My English Is Not Your English
As proof that the English language is always changing, in the British Library, the Evolving English WordBank now contains 1,500 contributions to date, many of which are dialect words. This is a system that records new words or old dialect ones from the public, but it turns out that some in current use have a history going back hundreds of years.
English dialect dictionaries explore how geography and social class affects vocabulary. One has a collection of more than 1,300 words from 300 locations across the UK in the 1950s. From Mardy to Coco, Fainites to Tosh, it appears that old and new words blur together in colloquial sentences but rarely make it into books.
I made a list at home of the oddities that pop up in our conversation, with a few absorbed Jewish words and a lot inherited from my father. Some, like Snout and Dosh, make it into Arthur Bryant’s vocabulary. Others, like Wonga and Squids seem to self-perpetuate.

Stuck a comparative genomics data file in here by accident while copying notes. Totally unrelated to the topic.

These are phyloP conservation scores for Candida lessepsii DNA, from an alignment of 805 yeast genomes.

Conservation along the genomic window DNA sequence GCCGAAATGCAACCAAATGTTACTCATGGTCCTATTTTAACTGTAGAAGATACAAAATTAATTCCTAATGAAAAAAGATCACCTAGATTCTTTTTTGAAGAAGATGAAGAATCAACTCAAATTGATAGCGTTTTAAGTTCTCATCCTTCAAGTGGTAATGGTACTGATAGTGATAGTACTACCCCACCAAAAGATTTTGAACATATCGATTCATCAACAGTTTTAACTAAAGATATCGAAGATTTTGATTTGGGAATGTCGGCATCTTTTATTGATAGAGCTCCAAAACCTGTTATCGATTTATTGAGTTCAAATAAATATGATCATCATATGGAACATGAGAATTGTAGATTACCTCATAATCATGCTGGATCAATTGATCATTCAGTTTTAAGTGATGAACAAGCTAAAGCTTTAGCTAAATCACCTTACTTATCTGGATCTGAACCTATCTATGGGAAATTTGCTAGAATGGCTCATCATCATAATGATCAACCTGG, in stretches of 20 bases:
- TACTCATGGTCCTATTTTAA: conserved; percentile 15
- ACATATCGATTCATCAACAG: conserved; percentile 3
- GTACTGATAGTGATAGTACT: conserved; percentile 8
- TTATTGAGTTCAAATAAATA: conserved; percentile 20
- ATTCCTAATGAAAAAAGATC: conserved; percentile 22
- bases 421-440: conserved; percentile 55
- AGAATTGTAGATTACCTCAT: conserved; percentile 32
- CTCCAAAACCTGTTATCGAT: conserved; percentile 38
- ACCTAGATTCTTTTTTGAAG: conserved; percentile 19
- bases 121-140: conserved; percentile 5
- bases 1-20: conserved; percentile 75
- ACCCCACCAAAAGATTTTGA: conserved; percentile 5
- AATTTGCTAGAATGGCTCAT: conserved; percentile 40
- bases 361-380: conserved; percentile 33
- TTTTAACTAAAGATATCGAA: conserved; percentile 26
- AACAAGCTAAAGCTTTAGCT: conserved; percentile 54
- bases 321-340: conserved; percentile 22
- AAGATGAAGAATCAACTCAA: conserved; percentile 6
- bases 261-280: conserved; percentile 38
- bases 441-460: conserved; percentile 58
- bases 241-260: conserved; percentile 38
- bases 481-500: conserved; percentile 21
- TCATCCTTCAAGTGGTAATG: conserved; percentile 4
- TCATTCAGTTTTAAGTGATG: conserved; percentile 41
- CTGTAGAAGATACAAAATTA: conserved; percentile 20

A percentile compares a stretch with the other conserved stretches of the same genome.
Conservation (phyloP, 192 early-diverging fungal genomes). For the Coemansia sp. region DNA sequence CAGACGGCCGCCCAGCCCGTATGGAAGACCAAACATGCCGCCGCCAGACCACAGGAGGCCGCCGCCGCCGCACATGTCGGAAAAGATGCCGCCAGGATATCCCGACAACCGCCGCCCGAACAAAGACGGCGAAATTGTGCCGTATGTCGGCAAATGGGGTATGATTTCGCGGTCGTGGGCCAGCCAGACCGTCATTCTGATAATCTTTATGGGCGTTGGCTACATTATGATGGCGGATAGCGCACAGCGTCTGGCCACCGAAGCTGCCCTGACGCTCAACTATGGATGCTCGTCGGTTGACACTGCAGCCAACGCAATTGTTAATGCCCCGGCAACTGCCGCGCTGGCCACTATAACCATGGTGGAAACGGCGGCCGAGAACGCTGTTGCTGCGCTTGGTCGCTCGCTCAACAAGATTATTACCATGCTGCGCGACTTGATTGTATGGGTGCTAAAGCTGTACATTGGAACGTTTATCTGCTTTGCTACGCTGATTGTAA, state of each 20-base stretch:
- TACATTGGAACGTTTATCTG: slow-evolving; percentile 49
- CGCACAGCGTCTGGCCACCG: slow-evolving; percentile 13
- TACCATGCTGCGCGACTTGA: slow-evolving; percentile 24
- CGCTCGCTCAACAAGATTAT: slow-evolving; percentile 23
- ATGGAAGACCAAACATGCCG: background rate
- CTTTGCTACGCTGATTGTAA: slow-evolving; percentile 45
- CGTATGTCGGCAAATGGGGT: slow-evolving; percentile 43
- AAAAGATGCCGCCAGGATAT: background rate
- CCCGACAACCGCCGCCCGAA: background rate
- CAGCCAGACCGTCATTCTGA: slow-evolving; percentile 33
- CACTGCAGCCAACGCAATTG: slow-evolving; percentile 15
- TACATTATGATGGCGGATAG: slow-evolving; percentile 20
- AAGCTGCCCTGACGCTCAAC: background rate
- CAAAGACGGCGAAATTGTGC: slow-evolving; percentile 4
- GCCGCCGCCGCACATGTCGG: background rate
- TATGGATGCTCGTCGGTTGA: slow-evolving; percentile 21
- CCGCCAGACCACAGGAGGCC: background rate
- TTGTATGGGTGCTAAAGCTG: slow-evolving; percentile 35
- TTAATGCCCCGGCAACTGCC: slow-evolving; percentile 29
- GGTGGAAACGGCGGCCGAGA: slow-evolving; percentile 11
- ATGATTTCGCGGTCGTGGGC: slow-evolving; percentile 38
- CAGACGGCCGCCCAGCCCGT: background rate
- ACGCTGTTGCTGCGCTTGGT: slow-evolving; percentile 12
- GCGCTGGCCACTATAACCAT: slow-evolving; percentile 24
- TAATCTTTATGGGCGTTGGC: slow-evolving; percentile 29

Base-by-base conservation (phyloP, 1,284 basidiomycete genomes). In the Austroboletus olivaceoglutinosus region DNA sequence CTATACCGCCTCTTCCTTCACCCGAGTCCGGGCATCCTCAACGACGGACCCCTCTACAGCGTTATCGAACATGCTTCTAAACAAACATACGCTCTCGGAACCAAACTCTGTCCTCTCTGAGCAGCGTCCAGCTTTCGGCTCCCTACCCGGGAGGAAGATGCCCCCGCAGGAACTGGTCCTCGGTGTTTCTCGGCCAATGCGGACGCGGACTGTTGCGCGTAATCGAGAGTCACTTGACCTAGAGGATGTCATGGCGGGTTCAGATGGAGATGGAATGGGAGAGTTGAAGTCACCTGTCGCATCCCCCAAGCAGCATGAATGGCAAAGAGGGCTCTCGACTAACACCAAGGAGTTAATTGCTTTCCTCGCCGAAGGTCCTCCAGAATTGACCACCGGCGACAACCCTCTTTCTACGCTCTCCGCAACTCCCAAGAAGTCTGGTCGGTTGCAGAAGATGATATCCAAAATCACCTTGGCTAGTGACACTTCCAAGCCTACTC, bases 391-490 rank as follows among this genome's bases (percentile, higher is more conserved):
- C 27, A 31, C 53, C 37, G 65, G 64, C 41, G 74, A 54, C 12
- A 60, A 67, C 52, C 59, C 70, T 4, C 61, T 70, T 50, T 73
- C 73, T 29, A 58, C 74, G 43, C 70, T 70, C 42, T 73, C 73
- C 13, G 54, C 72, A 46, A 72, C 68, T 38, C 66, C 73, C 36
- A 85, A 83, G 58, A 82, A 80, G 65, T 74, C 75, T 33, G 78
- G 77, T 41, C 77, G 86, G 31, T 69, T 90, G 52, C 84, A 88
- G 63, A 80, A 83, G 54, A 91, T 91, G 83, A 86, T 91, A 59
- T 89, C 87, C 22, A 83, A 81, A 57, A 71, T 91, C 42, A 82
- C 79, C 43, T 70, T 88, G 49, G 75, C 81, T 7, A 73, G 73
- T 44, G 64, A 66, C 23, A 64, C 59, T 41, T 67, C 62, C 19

It turns out that people share slang, using words within a particular social or interest group, among friends. At home there are nonce words, ones which are formed for private use within family units, which can be adaptations from TV shows or mispronounced words from babies.
We have an awful lot of words meaning drunk, from Sloshed to Paralytic, and an awful lot for various states of needing a toilet, probably eased into circulation by the Viz Profanisaurus, which has given us so many visual images of erudite crudity.
Max Décharné’s excellent book ‘Vulgar Tongue’ is adding to our knowledge of slanguage (especially bringing it into recent times with music slang) but it’s also worth just listening to people in pubs where they’re more relaxed than at work, and noting the ways in which language is twisted into often surprising new forms. The Boat McBoatface phenomenon proves this point, as do the unofficial renaming of all the new London buildings, from the Walkie-Talkie to the Cheesegrater.